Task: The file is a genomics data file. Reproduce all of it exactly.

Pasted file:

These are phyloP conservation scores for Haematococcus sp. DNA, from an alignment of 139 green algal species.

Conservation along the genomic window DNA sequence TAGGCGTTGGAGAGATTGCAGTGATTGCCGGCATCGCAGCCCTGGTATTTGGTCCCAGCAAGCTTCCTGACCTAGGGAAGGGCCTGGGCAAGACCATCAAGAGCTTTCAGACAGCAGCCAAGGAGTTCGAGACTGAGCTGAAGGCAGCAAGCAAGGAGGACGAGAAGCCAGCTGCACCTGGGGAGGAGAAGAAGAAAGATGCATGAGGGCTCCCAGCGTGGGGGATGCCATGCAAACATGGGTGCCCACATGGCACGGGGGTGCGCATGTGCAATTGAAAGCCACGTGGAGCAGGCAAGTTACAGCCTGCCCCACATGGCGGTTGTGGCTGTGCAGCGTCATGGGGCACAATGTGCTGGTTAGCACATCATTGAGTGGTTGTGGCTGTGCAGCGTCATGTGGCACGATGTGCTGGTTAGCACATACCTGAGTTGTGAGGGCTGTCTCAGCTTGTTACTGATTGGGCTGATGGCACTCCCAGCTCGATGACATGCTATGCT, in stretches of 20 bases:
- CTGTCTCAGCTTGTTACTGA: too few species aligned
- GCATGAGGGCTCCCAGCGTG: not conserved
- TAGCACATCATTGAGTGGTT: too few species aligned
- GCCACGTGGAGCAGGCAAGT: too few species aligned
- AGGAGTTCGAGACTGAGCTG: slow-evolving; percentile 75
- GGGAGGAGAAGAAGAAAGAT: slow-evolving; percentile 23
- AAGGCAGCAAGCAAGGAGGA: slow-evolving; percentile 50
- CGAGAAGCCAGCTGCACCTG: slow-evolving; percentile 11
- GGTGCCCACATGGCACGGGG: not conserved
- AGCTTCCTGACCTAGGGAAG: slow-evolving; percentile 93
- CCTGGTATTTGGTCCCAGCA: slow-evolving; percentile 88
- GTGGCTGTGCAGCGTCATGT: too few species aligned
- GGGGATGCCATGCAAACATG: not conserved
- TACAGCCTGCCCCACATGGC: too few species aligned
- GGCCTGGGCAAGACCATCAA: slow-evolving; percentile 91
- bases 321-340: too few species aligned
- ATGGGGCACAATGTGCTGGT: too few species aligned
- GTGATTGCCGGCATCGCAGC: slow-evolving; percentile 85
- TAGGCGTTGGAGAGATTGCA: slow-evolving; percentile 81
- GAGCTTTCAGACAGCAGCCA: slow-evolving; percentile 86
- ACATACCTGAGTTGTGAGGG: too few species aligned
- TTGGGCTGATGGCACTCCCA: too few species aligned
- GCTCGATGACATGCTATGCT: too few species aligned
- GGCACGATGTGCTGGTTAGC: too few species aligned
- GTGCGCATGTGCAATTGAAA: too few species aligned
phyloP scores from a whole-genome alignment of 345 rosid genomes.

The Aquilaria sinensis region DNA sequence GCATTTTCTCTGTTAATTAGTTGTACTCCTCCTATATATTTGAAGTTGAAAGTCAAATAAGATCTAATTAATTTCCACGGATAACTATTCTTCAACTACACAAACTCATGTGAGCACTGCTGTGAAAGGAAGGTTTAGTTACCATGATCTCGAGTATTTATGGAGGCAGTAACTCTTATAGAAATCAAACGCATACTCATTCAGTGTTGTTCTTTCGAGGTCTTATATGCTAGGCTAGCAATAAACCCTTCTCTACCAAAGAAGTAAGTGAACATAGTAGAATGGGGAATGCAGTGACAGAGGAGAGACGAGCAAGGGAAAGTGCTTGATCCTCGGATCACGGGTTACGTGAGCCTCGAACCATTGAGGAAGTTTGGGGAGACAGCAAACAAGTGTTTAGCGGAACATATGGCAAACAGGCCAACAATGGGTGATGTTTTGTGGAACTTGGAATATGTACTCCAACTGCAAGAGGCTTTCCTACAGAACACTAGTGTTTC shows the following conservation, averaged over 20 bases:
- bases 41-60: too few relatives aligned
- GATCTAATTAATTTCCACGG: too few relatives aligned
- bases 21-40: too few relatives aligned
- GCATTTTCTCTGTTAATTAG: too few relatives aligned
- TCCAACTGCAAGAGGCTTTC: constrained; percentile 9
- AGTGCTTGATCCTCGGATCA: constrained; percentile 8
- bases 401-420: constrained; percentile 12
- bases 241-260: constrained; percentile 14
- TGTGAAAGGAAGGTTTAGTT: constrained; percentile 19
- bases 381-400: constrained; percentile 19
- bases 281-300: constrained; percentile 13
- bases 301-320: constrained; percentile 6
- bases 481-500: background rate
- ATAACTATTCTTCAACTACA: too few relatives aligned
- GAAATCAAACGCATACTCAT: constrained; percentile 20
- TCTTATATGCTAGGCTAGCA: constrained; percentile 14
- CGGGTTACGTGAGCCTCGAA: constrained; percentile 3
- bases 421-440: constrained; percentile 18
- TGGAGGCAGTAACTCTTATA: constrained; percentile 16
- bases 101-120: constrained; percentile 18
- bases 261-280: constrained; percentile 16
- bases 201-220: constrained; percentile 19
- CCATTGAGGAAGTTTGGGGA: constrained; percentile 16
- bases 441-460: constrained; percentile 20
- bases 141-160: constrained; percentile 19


These are phyloP conservation scores for Haematococcus sp. DNA, from an alignment of 139 green algal species.

Conservation along the genomic window DNA sequence TAGGCGTTGGAGAGATTGCAGTGATTGCCGGCATCGCAGCCCTGGTATTTGGTCCCAGCAAGCTTCCTGACCTAGGGAAGGGCCTGGGCAAGACCATCAAGAGCTTTCAGACAGCAGCCAAGGAGTTCGAGACTGAGCTGAAGGCAGCAAGCAAGGAGGACGAGAAGCCAGCTGCACCTGGGGAGGAGAAGAAGAAAGATGCATGAGGGCTCCCAGCGTGGGGGATGCCATGCAAACATGGGTGCCCACATGGCACGGGGGTGCGCATGTGCAATTGAAAGCCACGTGGAGCAGGCAAGTTACAGCCTGCCCCACATGGCGGTTGTGGCTGTGCAGCGTCATGGGGCACAATGTGCTGGTTAGCACATCATTGAGTGGTTGTGGCTGTGCAGCGTCATGTGGCACGATGTGCTGGTTAGCACATACCTGAGTTGTGAGGGCTGTCTCAGCTTGTTACTGATTGGGCTGATGGCACTCCCAGCTCGATGACATGCTATGCT, in stretches of 20 bases:
- CTGTCTCAGCTTGTTACTGA: too few species aligned
- GCATGAGGGCTCCCAGCGTG: not conserved
- TAGCACATCATTGAGTGGTT: too few species aligned
- GCCACGTGGAGCAGGCAAGT: too few species aligned
- AGGAGTTCGAGACTGAGCTG: slow-evolving; percentile 75
- GGGAGGAGAAGAAGAAAGAT: slow-evolving; percentile 23
- AAGGCAGCAAGCAAGGAGGA: slow-evolving; percentile 50
- CGAGAAGCCAGCTGCACCTG: slow-evolving; percentile 11
- GGTGCCCACATGGCACGGGG: not conserved
- AGCTTCCTGACCTAGGGAAG: slow-evolving; percentile 93
- CCTGGTATTTGGTCCCAGCA: slow-evolving; percentile 88
- GTGGCTGTGCAGCGTCATGT: too few species aligned
- GGGGATGCCATGCAAACATG: not conserved
- TACAGCCTGCCCCACATGGC: too few species aligned
- GGCCTGGGCAAGACCATCAA: slow-evolving; percentile 91
- bases 321-340: too few species aligned
- ATGGGGCACAATGTGCTGGT: too few species aligned
- GTGATTGCCGGCATCGCAGC: slow-evolving; percentile 85
- TAGGCGTTGGAGAGATTGCA: slow-evolving; percentile 81
- GAGCTTTCAGACAGCAGCCA: slow-evolving; percentile 86
- ACATACCTGAGTTGTGAGGG: too few species aligned
- TTGGGCTGATGGCACTCCCA: too few species aligned
- GCTCGATGACATGCTATGCT: too few species aligned
- GGCACGATGTGCTGGTTAGC: too few species aligned
- GTGCGCATGTGCAATTGAAA: too few species aligned
phyloP scores from a whole-genome alignment of 345 rosid genomes.

The Aquilaria sinensis region DNA sequence GCATTTTCTCTGTTAATTAGTTGTACTCCTCCTATATATTTGAAGTTGAAAGTCAAATAAGATCTAATTAATTTCCACGGATAACTATTCTTCAACTACACAAACTCATGTGAGCACTGCTGTGAAAGGAAGGTTTAGTTACCATGATCTCGAGTATTTATGGAGGCAGTAACTCTTATAGAAATCAAACGCATACTCATTCAGTGTTGTTCTTTCGAGGTCTTATATGCTAGGCTAGCAATAAACCCTTCTCTACCAAAGAAGTAAGTGAACATAGTAGAATGGGGAATGCAGTGACAGAGGAGAGACGAGCAAGGGAAAGTGCTTGATCCTCGGATCACGGGTTACGTGAGCCTCGAACCATTGAGGAAGTTTGGGGAGACAGCAAACAAGTGTTTAGCGGAACATATGGCAAACAGGCCAACAATGGGTGATGTTTTGTGGAACTTGGAATATGTACTCCAACTGCAAGAGGCTTTCCTACAGAACACTAGTGTTTC shows the following conservation, averaged over 20 bases:
- bases 41-60: too few relatives aligned
- GATCTAATTAATTTCCACGG: too few relatives aligned
- bases 21-40: too few relatives aligned
- GCATTTTCTCTGTTAATTAG: too few relatives aligned
- TCCAACTGCAAGAGGCTTTC: constrained; percentile 9
- AGTGCTTGATCCTCGGATCA: constrained; percentile 8
- bases 401-420: constrained; percentile 12
- bases 241-260: constrained; percentile 14
- TGTGAAAGGAAGGTTTAGTT: constrained; percentile 19
- bases 381-400: constrained; percentile 19
- bases 281-300: constrained; percentile 13
- bases 301-320: constrained; percentile 6
- bases 481-500: background rate
- ATAACTATTCTTCAACTACA: too few relatives aligned
- GAAATCAAACGCATACTCAT: constrained; percentile 20
- TCTTATATGCTAGGCTAGCA: constrained; percentile 14
- CGGGTTACGTGAGCCTCGAA: constrained; percentile 3
- bases 421-440: constrained; percentile 18
- TGGAGGCAGTAACTCTTATA: constrained; percentile 16
- bases 101-120: constrained; percentile 18
- bases 261-280: constrained; percentile 16
- bases 201-220: constrained; percentile 19
- CCATTGAGGAAGTTTGGGGA: constrained; percentile 16
- bases 441-460: constrained; percentile 20
- bases 141-160: constrained; percentile 19